“We’ve done different kinds of panel discussions at different events. The most successful were for thedrop@barneys,” said Tomm Miller, executive vice president of communications and marketing at Barneys New York, noting that at the two-day event in October more than 30 capsule collections were launched and 80 designers passed through the retailer’s Madison Avenue flagship.
The first of two panels had speakers such as Emily Oberg, Jackie Kim of Barneys’ fashion office and Tracey Mills of Visitor on Earth. Highsnobiety managing director Jeff Carvalho moderated a session on the subject of women in streetwear. The closing panel about the spirit of DIY featured Greg Lauren, Samuel Ross of A-Cold-Wall, Guillermo Andrade of 424, and Drew Caldwell, buyer of developing designers at Barneys.
“Jackie Kim interviewed Visitor on Earth designer Tracey Mills about working with Kanye West, and earlier in his career, Von Dutch and Ed Hardy,” Miller said. “It ended up being a pretty long discussion. People stayed past the time when the panel was scheduled to end. Customers — fashion students and young, curious smart people — were very engaged. Half the participants were our customers and the other half were new.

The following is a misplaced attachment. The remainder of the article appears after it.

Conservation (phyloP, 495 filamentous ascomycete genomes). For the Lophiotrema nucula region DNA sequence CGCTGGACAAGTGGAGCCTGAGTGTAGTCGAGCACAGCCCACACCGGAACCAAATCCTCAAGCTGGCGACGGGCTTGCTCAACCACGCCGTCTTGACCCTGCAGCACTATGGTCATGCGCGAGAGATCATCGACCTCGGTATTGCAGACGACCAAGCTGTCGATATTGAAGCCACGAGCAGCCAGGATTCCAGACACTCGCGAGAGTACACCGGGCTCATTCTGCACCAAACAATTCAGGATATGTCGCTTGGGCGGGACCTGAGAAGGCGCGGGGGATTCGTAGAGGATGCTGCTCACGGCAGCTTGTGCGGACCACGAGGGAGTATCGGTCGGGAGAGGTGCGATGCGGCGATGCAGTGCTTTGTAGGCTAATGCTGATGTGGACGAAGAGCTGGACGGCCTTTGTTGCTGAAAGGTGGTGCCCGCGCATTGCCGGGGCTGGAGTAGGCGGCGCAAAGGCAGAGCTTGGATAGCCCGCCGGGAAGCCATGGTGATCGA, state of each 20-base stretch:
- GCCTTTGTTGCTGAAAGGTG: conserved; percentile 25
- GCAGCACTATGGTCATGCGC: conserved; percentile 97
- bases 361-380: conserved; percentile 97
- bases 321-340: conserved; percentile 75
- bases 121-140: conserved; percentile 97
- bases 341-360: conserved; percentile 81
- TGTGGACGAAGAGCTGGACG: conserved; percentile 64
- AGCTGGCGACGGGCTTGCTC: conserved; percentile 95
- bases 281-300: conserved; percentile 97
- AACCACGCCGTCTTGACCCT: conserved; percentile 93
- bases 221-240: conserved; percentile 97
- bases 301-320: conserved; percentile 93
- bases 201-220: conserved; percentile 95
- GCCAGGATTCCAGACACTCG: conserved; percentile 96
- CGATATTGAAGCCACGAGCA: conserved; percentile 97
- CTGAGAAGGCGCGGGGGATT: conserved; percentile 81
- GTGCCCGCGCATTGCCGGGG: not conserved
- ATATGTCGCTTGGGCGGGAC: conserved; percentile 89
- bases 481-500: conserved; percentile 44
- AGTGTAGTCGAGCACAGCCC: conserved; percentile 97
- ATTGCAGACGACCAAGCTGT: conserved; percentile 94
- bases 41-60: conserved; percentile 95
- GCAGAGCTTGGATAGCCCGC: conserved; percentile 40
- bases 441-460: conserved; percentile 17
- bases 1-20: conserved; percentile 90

“We live-streamed the panels on Facebook, which allowed our customers in other parts of the country to participate,” Miller said. “We’re planning to do that with our second drop.”
ThedropLA@barneys is slated for June 2 and 3 at Barneys’ Beverly Hills flagship. The event will feature conversations with designers, models, stylists, artists, influencers and fashion insiders about the transformation of luxury and Los Angeles’ creative community. “It’s another way for us to share our voice and stories and connect with customers on a deeper level,” Miller said.
Bloomingdale’s is also “creating a series where she can join in a conversation with engaging panelists and discuss things that are relevant. We’re a community and it offers a deeper experience and additional value add to the proposition,” said Frank Berman, executive vice president and chief marketing officer. “People have clearly responded. If the topic’s right and we have the right audience of empowered women, and we have heavy hitters on the panel, [it’s a slam dunk]. When we had Khloé Kardashian and Emma Grede, that attracted a younger customer.